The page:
This week, Microsoft delivered both an update -- Tuesday's set of 12 security bulletins -- and an upgrade, the latter in the form of Windows 10 1511. What Myerson described as an update was actually an upgrade by Microsoft's nomenclature, the first for the OS since its July debut, the first also for the Current Branch (CB), the upgrade track assigned to virtually all consumers, many small businesses, and those enterprises that want some PCs on the bleeding edge.

Labels are important for Microsoft, for customers, and for the two together.

When labels or terms are used consistently, everyone understands what's being discussed. And with Microsoft's scattershot communications strategy -- it's left some Windows 10 customer questions dangling for months -- the more clarity, the better. That's especially true during the stressful transition from a long-used, slow-paced servicing model to one that mimics the sometimes-frenzied agility of mobile.

The refresh process is complicated enough without Microsoft making it murkier.

That communication is particularly crucial in Windows 10 because Microsoft plans to deliver updates for an upgrade only for a specific stretch of time. For devices assigned to the "Current Branch for Business" (CBB) upgrade track, Windows 10 RTM -- that's the original that rolled out starting July 29 -- will receive updates, like the Patch Tuesday vulnerability fixes, only until the deferral clock runs out. Then users must upgrade to 1511 or lose patch privileges. Under current Microsoft rules -- the company's been vague at times here -- Windows 10 1511 must be in place for CBB devices by no later than November 2016.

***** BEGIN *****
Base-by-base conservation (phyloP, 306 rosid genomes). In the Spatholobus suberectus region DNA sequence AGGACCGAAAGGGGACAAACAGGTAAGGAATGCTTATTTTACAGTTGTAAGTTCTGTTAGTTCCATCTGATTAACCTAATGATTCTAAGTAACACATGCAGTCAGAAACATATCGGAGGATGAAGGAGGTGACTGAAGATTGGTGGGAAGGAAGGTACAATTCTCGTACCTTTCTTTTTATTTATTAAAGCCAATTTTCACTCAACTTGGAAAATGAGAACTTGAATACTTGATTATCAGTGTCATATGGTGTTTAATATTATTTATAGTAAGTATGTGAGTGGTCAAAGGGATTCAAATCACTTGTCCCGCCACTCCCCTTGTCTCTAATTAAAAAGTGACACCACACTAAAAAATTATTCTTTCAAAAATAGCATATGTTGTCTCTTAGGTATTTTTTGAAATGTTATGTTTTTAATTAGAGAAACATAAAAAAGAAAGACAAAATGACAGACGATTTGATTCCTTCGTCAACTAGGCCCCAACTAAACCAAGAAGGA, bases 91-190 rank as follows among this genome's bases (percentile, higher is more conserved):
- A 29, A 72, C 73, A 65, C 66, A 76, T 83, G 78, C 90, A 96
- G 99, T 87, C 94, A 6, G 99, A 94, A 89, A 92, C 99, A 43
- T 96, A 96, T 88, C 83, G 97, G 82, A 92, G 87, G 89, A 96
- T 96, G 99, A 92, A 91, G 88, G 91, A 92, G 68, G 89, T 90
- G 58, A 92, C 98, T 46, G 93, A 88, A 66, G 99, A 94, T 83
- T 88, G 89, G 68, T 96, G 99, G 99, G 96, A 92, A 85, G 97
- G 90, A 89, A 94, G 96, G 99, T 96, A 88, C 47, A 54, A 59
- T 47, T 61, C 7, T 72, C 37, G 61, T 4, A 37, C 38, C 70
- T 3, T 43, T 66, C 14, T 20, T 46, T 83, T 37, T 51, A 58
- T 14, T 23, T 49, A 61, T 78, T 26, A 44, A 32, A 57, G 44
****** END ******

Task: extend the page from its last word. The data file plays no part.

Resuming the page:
It's also to Microsoft's benefit to get on the upgrade train for crasser reasons: Upgrade carries more weight, denotes significant changes, signals new versus old, refers to substantial improvements, implies "big" rather than "small." If Microsoft wants to impress customers with the steady state of Windows 10's evolution -- and it does -- it behooves it to swing the label as the bigger stick.

An update, on the other hand is lightweight, a tweak, a bug fix, a security patch, a repair on something gone wrong in a previous update. Updates are almost obnoxiously frequent: So far this month, Microsoft's released three for Windows 10. They're the empty calories of servicing.

Calling 1511 an update rather than an upgrade is a disservice to the work that went into the refresh and the significance of the changes, both visible and invisible, that landed on customers' PCs and tablets. Argue all you want about 1511's merits and the pace of Windows 10 improvements in stability and quality -- and many are beginning to do that, dismayed by the low number of major changes in 1511 -- but it's not an update.

It's an upgrade.